Does a film always have to have a significant storyline to create a significant experience? Does a feature have to always reflect the structure of a novel rather than a poem or a song? This year the Riga IFF retrospective programme makes an inquiry into the nature of the narrative in cinema – it's spectrum and limitations. These are moments when we have challenged the cinema and the very artform has challenged us, the audience has been challenged by the authors and the authors – challenged by their own merits.

In the aftermath of the WWIII all life on Earth is destroyed; radiation is everywhere. Scientists hope to find a solution by traveling in time, into the past and the future. Meanwhile, there is life in the underground concentration camps. In there, a man who is forced to travel will experience before his death a love affair with a woman from another time.

In the aftermath of the 1968 student riots that led to widespread strikes and threatened to topple the government, a young woman retreats to a country farmhouse. Her respite is a result of some unnamed incident which profoundly disturbs the girl but is never entirely revealed. She spends most of her time writing letters in the nude and dreaming of being reunited with her revolutionary boyfriend.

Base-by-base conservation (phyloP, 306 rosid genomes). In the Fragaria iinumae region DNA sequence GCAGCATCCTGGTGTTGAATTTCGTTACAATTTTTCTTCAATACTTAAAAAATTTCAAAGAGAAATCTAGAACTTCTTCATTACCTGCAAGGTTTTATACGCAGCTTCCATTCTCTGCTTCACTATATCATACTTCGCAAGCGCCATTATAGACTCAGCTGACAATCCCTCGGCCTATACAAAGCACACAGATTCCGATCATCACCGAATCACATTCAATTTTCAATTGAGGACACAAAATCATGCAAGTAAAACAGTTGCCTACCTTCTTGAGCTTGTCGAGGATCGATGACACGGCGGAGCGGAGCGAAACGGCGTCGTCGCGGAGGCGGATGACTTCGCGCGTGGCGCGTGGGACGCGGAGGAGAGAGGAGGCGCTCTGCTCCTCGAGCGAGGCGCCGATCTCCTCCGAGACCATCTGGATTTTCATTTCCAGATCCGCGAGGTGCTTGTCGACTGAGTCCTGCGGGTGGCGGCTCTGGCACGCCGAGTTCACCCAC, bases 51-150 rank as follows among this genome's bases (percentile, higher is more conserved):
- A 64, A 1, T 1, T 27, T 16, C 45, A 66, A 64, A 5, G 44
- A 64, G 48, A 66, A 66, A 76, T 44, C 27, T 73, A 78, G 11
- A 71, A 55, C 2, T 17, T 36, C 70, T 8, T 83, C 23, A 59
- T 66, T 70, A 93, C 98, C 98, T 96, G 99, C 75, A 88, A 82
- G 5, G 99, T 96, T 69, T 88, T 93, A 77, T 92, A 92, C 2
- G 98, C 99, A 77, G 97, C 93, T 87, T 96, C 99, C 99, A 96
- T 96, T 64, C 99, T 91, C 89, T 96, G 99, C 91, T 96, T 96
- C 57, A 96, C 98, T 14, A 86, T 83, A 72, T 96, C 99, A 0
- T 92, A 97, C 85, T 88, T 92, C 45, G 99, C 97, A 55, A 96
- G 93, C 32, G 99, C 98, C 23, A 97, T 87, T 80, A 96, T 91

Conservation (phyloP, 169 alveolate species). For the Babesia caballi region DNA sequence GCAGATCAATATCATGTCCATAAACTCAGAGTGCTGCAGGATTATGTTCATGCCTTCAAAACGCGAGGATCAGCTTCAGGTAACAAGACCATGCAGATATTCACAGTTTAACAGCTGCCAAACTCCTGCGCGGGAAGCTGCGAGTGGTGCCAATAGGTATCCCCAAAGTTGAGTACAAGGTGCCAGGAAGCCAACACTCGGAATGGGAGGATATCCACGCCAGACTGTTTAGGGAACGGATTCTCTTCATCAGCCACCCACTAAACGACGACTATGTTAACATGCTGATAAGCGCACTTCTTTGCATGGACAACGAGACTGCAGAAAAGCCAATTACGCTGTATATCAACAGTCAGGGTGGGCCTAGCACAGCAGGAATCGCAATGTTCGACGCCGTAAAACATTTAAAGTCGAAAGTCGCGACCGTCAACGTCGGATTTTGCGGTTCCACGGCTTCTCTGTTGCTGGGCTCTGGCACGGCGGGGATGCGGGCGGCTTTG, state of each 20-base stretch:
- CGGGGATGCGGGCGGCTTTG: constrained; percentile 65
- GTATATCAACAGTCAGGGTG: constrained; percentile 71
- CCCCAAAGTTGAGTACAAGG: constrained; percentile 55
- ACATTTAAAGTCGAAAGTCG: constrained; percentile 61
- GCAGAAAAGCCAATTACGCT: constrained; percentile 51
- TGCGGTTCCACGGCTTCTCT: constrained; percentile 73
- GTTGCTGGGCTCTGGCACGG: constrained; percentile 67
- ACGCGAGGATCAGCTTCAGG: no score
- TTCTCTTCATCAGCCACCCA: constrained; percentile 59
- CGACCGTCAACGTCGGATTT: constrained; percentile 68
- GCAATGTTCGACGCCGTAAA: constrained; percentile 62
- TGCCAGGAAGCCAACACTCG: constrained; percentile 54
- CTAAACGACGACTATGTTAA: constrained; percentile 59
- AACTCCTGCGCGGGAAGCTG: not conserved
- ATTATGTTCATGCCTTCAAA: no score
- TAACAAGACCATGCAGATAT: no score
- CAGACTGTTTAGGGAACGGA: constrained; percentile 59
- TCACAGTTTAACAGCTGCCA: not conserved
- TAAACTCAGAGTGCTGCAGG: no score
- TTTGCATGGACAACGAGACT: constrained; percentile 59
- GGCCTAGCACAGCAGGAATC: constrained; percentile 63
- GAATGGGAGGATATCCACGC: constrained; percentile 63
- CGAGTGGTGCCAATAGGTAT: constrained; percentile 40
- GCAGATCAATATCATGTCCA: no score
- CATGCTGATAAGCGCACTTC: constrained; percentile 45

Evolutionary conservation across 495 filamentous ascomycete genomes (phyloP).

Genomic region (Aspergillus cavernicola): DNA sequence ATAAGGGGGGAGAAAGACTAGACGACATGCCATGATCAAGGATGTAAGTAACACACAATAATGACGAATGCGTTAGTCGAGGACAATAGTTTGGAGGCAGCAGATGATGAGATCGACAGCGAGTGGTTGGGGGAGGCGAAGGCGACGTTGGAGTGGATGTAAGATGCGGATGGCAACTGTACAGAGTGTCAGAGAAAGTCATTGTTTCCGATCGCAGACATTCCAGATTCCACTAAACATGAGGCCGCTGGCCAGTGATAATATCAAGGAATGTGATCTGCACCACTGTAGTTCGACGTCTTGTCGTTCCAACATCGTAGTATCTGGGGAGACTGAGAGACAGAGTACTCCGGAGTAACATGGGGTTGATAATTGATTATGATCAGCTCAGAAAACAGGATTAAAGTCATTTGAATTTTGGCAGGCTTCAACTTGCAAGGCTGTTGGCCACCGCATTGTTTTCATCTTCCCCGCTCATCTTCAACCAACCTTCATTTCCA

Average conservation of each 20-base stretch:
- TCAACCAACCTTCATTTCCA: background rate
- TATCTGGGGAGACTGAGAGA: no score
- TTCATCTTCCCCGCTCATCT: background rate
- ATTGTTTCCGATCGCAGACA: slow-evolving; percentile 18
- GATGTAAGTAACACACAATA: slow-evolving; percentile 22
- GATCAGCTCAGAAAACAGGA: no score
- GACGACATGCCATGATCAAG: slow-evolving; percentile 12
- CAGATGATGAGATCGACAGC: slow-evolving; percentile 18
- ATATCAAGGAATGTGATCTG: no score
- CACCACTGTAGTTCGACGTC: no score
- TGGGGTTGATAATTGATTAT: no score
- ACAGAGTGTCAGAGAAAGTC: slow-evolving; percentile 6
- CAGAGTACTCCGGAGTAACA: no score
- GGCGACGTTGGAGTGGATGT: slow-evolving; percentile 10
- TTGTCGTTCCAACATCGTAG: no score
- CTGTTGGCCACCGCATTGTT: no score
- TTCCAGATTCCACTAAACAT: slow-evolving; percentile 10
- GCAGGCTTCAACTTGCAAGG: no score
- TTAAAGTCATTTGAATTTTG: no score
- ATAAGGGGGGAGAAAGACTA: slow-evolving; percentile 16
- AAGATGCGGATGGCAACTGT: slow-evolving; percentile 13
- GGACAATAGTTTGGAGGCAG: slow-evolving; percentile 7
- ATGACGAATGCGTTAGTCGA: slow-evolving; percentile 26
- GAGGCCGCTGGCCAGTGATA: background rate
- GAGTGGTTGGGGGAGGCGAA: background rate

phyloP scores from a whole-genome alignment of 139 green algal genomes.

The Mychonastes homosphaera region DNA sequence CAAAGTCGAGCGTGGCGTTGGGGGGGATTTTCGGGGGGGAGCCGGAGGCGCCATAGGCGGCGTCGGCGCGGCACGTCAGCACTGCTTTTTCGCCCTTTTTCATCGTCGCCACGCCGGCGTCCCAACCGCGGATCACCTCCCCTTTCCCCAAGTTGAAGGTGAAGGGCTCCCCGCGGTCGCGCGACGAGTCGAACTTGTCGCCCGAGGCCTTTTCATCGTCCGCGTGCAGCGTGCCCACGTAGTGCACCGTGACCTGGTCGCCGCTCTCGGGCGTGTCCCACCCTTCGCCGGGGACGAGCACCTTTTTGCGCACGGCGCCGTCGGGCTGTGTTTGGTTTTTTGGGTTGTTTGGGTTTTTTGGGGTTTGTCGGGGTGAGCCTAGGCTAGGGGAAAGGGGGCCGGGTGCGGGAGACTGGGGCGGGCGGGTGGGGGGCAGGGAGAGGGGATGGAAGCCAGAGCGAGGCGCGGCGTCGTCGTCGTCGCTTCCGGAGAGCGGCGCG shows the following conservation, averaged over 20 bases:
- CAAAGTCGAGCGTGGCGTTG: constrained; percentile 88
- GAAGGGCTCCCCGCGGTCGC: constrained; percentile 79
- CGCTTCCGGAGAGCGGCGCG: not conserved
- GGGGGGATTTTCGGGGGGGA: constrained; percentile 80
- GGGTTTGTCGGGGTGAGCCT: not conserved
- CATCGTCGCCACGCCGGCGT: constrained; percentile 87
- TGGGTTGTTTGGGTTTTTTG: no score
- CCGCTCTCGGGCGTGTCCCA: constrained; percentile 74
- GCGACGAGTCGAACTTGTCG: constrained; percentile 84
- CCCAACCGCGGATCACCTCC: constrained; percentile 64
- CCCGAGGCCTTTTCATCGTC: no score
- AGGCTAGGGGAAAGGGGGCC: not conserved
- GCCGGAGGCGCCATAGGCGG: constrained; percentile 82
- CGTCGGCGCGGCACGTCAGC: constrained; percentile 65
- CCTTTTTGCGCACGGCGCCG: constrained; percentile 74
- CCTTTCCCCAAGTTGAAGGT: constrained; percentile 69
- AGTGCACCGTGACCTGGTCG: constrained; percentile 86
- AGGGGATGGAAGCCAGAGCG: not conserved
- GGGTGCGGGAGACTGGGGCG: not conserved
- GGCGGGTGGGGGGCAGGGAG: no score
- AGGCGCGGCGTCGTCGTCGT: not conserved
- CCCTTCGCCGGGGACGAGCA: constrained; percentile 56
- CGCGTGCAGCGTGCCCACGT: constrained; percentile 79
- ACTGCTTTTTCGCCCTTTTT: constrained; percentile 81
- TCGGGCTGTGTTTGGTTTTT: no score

Laurie Anderson is one of the world’s coolest musicians and artists, and American musician Lou Reed’s wife. Here she shines in a personal, essayistic film about death, love, language and a dog.

Guy Maddin says it’s important to plant a grain the viewer’s eye to keep them alert—a motto he has been faithful to throughout his work of creation, not least in his latest film The Forbidden Room. In this playful, and Venice-prized, documentary we get a delightful trip through Maddin’s richly populated universe.

The collage artist Lewis Klahr has long been one of the American experimental film scene’s most interesting directors. Clearly having things in common with Andy Warhol and Roy Lichtenstein, he reforms the sixties’ pop cultural picture bank to melancholic miniature where Marvel heroes from the society of Mad Men meet Greek tragedy.

A never-before-seen woodsman mysteriously appears aboard a submarine that’s been trapped deep under water for months with an unstable cargo. As the terrified crew make their way through the corridors of the doomed vessel, they find themselves on a voyage into the origins of their darkest fears.

A young nurse, Alma, is put in charge of Elisabeth Vogler: an actress who is seemingly healthy in all respects, but will not talk. As they spend time together, Alma speaks to Elisabeth constantly, never receiving any answer. Alma eventually confesses her secrets to a seemingly sympathetic Elisabeth and finds that her own personality is being submerged into Elisabeth’s persona.